When talking with other landlords, I, Mark Roemer, usually get asked about whether or not I allow pets in my apartments. For me, it depends on the location and the type of apartment I am renting. For some landlords, it is a full stop even to discuss pets in the apartment. Personally, I feel that the topic is in dire need of discussion.
Throughout this blog, I am going to be discussing reasons for and against allowing your tenants to keep pets. As a landlord, you will have to decide to allow them or not. It is my goal to cover the topic entirely so that you can make a well-informed decision. So, let’s not muck about and get right down to it.
To start, you can charge higher rent. There are multiple reasons for this, but the number one reason is that your property may be a rare gem. Another reason is that pets have the possibility of causing damage and creating more work for you once the tenant moves out. The more work you have to do to make your apartment ready for the next tenant, the more it will cost you. Therefore, you will want to cover yourself to make sure that you are not using money from your pocket to accommodate your tenants.
Second, allowing pets can make for happier tenants. It has been well documented that pets have a calming effect on people. Having pets in and around the apartment complex can make for satisfied tenants. Apartments are notorious for not feeling like a real home. The reasons are extensive, but one of the main ones is the lack of pets. It seems that every house in America has a pet of some sort.
Conversely, not many apartments do. The reason for this is usually due to landlords not accepting pets but can be a result of not enough room. If you are living in a small apartment, there is not much room for a big dog or a bunch of cats. In either case, the lack of pets makes people feel less happy.
Third, landlords that allow pets report that they have a higher number of renewals. What this means is that the apartments that are available to have pets tend to keep tenants longer than apartments that do not. If a tenant can have all the comforts of home without having to buy one, they may want to rent from you longer. Another reason that they may stay is due to the scarcity of apartments that allow pets. If the tenant likes to keep pets, they may not want to have the ability to leave for another apartment. This keeps them in the apartment and keeps you from having to re-rent the unit.
Last, but certainly not least, you will have a larger tenant pool. Apartments that limit or forbid pets on the premises, eliminate at least 30% of the potential renters. Depending on the time of year, this can be a detriment to the business. Take, for example, if you are trying to rent in the winter. There are not many people trying to get an apartment this time of year. Therefore, if you don’t allow pets, you may have to wait until summer to fill your vacancy. Just think of all the months of not having rent coming in for that unit. You will have to cover all the costs associated with that unit, and that can hurt the bottom line.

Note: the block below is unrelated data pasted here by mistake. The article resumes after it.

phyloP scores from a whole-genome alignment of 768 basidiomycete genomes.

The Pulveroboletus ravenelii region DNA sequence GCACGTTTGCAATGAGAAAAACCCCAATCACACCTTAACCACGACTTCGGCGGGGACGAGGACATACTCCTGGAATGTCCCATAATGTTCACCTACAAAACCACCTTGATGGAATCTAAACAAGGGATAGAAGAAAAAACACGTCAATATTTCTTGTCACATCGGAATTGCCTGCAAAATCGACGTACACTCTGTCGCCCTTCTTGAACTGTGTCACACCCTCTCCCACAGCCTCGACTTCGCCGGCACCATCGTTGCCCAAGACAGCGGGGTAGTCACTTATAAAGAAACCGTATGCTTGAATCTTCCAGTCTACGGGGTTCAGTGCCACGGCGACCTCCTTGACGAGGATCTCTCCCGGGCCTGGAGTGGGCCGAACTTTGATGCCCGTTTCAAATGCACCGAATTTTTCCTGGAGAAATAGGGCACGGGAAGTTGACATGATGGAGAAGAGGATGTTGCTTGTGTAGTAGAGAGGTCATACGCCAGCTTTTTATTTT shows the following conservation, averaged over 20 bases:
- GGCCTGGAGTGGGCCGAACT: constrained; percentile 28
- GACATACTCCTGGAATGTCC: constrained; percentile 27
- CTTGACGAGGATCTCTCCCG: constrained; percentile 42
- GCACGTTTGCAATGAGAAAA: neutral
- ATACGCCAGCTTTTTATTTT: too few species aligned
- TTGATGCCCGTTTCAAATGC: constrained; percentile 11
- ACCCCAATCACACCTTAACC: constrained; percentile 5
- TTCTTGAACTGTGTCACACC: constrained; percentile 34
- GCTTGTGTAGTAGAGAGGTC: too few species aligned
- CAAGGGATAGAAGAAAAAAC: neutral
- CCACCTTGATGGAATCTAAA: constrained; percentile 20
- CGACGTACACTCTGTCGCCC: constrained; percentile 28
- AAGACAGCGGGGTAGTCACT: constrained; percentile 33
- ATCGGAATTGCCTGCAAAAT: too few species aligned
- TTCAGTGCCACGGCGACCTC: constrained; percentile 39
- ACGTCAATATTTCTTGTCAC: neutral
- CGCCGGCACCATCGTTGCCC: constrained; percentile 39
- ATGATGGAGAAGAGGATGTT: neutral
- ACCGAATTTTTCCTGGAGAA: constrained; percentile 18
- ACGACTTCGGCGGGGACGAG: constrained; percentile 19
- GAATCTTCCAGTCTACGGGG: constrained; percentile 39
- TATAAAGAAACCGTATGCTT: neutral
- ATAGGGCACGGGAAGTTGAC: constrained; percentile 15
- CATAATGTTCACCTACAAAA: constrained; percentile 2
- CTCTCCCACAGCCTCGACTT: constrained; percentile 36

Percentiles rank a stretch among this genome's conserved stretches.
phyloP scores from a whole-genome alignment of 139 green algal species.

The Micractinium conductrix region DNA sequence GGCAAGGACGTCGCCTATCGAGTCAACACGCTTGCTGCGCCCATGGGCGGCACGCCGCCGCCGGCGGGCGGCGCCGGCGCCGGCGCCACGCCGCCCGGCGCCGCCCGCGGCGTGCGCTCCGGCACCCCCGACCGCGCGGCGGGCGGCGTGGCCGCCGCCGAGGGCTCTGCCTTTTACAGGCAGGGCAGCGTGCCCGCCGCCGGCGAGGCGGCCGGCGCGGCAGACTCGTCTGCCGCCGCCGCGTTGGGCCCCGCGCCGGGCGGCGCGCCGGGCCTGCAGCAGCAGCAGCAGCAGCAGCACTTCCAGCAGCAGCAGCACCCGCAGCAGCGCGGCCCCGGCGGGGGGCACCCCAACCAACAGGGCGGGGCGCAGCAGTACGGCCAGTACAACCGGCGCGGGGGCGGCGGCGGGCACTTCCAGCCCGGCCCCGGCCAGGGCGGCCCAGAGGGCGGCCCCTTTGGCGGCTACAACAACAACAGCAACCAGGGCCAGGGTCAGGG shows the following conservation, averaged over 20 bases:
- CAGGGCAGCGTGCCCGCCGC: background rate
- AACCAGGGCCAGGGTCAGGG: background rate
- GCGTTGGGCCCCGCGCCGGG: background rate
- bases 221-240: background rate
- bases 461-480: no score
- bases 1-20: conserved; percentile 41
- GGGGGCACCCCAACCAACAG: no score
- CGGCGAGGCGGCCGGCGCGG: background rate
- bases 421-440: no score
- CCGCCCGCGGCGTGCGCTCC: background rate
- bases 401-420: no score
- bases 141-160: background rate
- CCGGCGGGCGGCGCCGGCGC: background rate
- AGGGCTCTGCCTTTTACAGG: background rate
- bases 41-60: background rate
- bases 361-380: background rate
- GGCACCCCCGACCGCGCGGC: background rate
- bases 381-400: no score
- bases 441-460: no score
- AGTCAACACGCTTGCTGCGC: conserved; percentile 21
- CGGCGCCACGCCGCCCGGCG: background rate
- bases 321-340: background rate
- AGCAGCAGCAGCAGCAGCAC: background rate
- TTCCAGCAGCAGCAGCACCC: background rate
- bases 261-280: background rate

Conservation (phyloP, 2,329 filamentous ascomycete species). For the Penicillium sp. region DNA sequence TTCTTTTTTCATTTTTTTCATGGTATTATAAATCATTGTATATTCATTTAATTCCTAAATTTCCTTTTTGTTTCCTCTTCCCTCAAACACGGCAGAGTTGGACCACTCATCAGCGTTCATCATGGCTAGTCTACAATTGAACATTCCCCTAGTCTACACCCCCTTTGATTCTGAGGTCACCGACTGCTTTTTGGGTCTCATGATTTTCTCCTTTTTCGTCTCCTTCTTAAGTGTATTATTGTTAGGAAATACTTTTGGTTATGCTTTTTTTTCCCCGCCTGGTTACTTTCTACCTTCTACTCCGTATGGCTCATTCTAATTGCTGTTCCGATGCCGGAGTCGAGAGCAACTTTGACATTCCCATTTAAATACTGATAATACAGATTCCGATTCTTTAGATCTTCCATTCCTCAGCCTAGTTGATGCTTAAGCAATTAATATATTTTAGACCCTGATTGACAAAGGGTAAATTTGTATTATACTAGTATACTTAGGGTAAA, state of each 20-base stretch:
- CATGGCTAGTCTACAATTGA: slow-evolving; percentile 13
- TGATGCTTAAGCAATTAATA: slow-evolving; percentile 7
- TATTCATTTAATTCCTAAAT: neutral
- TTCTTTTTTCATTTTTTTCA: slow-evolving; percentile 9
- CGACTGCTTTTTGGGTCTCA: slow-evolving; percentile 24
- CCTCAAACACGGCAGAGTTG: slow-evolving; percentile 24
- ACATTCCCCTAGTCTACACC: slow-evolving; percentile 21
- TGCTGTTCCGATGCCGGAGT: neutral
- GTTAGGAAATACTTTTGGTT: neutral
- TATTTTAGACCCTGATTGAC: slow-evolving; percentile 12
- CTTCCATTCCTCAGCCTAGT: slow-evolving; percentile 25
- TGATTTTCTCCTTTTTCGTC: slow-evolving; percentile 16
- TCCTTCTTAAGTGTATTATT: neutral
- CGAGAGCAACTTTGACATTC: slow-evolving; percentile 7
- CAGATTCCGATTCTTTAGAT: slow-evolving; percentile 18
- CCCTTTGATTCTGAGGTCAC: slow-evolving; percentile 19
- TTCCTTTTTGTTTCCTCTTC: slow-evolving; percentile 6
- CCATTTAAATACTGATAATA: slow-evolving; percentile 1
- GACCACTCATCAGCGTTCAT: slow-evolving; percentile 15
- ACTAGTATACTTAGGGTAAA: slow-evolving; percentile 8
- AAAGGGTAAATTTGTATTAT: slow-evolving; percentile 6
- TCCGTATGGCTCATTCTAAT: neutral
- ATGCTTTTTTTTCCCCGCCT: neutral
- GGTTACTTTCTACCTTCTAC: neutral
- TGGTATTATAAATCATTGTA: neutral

Now that we know the pros, it is time to discuss the cons. Let’s get started with the number one reason most landlords don’t allow pets – property damage. Depending on the type of unit you have, pets can cause a considerable amount of damage. This can be anything from hardwood floors and carpets to walls and balconies. It would be nearly impossible to recover the loss from a tenant. The reason is that you are likely charging them extra, and you made them pay a security deposit. If you were to take them to court, it would probably be ruled in favor of the client due to these reasons. Likewise, you could never charge enough rent or make a tenant pay enough a security deposit to renovate the property entirely. It would be too high, and you would never rent the property.
Almost just as bad as damage is my next reason – odor. When a pet is not properly taken care of, they can stink up the place. This can be anything from urine smell to mating smells. In either case, you could run into problems with other tenants. They will not want to live with a scent that they can’t do anything about. Therefore, they will likely move out. Any prospective tenant that comes will take one sniff of that smell and be gone.
Finally, pets can be a liability not only to your property but to other tenants. You do not know the demeanor of the pet you are allowing in your apartments. Therefore, if you happen to have a tenant that brings a vicious pet, you could wind up being sued. If that dog or cat hauls off and bites someone, you could be legally responsible. My suggestion is to meet the pet before agreeing to allow it on the property. If you find its demeanor to be suitable, then I think it would be fine.
Allowing pets or not is always a hot button topic for most landlords. I, Mark Roemer, happen to love animals. So, depending on the place I am renting, I have no problems allowing my tenants to bring their pets along. When I am looking over the property, it is nice to see cats, dogs, birds, and even the occasional pig. Yes, one of my tenants asked if they could be allowed to keep a pig. At the end of the day, the decision will be entirely up to you. I hope that I have provided you with enough information to make an educated decision.